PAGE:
The Lancet Diabetes & Endocrinology: Depression and diabetes series media alert

May 17, 2015

The Lancet Diabetes & Endocrinology journal is pleased to announce that the following Series of papers on depression and diabetes will be published on Monday 18 May to coincide with the 2015 Annual Meeting of the American Psychiatric Association (APA).

The Series is accompanied by another Series of papers on Diabetes and psychotic disorders, available in the latest issue of The Lancet Psychiatry. Constructs of depression and distress in diabetes: time for an appraisal
by Professor Frank Snoek et al

Depression presents in roughly 20% of people with diabetes worldwide, and adversely affects quality of life and treatment outcomes. The causes of depression in diabetes are poorly understood, but research suggests a bi-directional association, at least for type 2 diabetes. Inconsistent findings regarding prevalence and depression treatment outcomes in patients with diabetes seem partly attributable to inconsistencies in the definition and measurement of depression and in distinguishing it from diabetes-distress, a psychological concept related to depression. We review evidence suggesting that diabetes-distress and depression are correlated and overlapping constructs, but are not interchangeable. Importantly, diabetes-distress seems to mediate the association between depression and glycaemic control. We propose a model to explain the direct and indirect effects of depression and diabetes-distress on glycaemic control. Additionally, using emerging insights from data-driven approaches, we suggest three distinct symptom profiles to define depression in patients with diabetes that could help explain differential associations between depression and metabolic abnormalities, and to tailor interventions for depression. Future research should focus on further refining depression profiles in patients with diabetes, taking into account the natural history of diabetes and depression, clinical characteristics, and diabetes-distress. The assessment of diabetes-distress and depression in research and clinical practice will be essential to identify high-risk patients with different mental health needs.

The link between depression and diabetes: the search for shared mechanisms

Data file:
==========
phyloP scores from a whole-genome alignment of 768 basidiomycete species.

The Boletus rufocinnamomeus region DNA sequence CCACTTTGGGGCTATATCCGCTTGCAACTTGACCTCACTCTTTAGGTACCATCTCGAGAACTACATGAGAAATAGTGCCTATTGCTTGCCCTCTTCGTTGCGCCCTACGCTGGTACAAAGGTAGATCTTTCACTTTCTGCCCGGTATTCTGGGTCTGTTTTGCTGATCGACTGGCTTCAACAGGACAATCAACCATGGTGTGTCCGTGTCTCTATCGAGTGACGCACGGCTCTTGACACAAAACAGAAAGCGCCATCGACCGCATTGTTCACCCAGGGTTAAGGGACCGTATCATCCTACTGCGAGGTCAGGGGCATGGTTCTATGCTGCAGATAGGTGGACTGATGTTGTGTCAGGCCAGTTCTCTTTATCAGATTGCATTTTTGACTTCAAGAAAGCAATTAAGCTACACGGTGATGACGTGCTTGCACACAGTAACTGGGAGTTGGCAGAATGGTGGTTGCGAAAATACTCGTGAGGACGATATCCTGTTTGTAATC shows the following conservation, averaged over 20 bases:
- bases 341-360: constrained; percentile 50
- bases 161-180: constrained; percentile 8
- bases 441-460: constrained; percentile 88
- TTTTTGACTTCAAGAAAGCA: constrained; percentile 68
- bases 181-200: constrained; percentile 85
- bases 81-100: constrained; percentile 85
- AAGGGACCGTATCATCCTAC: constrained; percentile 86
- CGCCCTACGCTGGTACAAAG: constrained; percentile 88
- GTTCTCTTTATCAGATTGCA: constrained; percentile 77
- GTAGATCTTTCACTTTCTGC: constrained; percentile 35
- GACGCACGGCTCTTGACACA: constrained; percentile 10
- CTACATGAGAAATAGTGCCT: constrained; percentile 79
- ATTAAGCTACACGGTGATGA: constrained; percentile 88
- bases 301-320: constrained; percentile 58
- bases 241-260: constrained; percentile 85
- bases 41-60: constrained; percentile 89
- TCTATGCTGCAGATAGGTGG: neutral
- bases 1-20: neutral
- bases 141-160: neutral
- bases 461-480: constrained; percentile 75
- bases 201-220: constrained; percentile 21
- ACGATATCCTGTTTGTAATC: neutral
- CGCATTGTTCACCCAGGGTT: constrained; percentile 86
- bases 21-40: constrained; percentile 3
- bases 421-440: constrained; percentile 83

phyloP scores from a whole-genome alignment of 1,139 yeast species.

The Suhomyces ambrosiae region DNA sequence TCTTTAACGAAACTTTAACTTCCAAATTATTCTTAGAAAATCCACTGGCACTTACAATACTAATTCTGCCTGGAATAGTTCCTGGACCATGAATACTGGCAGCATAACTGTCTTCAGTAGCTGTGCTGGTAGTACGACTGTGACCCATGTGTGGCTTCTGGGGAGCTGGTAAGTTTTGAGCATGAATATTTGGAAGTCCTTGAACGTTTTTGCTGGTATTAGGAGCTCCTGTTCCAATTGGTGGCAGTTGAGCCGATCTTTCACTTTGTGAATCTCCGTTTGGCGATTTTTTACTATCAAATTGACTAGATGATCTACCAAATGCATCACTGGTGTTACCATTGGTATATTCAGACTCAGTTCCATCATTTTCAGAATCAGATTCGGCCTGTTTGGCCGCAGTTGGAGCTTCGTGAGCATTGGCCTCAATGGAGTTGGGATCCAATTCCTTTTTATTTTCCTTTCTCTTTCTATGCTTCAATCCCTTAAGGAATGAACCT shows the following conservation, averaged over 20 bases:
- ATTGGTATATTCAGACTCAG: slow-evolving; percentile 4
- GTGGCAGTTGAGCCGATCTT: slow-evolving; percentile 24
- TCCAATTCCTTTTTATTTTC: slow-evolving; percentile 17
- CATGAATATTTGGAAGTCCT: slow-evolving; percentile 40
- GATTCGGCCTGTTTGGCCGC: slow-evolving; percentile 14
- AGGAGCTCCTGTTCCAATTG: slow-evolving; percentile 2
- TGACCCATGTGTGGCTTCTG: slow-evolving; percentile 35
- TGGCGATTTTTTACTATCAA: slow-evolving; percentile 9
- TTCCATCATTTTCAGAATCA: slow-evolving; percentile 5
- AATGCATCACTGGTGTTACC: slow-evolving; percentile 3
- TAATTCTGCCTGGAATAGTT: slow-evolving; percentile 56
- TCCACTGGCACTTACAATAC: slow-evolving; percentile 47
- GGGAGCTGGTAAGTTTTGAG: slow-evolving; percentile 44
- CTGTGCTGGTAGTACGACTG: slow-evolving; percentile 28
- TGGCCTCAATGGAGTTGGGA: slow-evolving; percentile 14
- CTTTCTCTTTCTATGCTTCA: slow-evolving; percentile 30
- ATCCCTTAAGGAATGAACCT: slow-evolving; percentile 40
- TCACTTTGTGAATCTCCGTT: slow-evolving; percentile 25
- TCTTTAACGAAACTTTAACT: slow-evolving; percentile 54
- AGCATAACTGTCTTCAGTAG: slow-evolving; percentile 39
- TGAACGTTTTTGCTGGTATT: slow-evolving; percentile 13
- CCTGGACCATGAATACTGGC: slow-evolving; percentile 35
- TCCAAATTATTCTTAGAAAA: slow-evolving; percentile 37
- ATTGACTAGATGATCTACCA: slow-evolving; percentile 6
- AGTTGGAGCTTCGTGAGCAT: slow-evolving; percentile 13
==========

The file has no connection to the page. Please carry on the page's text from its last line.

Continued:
by Dr Calum Moulton, et al

Depression is twice as common in people with type 1 or type 2 diabetes as in the general population, and is associated with poor outcomes. Evidence is growing that depression and type 2 diabetes share biological origins, particularly overactivation of innate immunity leading to a cytokine-mediated inflammatory response, and potentially through dysregulation of the hypothalamic-pituitary-adrenal axis. Throughout the life course, these pathways can lead to insulin resistance, cardiovascular disease, depression, increased risk of type 2 diabetes, and increased mortality. Proinflammatory cytokines might directly affect the brain, causing depressive symptoms. In type 1 diabetes, mediators of depression are not well studied, with research hindered by inconsistent definitions of depression and scarcity of observational, mechanistic, and interventional research along the life course. Despite few studies, evidence suggests that familial relationships and burden of a lifelong disorder with an onset early in personality development might contribute to increased vulnerability to depression. Overall, longitudinal research is needed to identify risk factors and mechanisms for depression in patients with diabetes, particularly early in the life course. Ultimately, improved understanding of shared origins of depression and diabetes could provide the potential to treat and improve outcomes of both disorders simultaneously. These shared origins are targets for primary prevention of type 2 diabetes.

Depression and diabetes: treatment and health-care delivery
by Professor Frank Petrak, et al

Despite research efforts in the past 20 years, scientific evidence about screening and treatment for depression in diabetes remains incomplete and is mostly focused on North American and European health-care systems. Validated instruments to detect depression in diabetes, although widely available, only become effective and thus recommended if subsequent treatment pathways are accessible, which is often not the case. Because of the well known adverse effects of the interaction between depression and diabetes, treatment goals should focus on the remission or improvement of depression as well as improvement in glycaemic control as a marker for subsequent diabetes outcome. Scientific evidence evaluating treatment for depression in type 1 and type 2 diabetes shows that depression can be treated with moderate success by various psychological and pharmacological interventions, which are often implemented through collaborative care and stepped-care approaches. The evidence for improved glycaemic control in the treatment of depression by use of selective serotonin reuptake inhibitors or psychological approaches is conflicting; only some analyses show small to moderate improvements in glycaemic control. More research is needed to evaluate treatment of different depression subtypes in people with diabetes, the cost-effectiveness of treatments, the use of health-care resources, the need to account for cultural differences and different health-care systems, and new treatment and prevention approaches.

The Lancet

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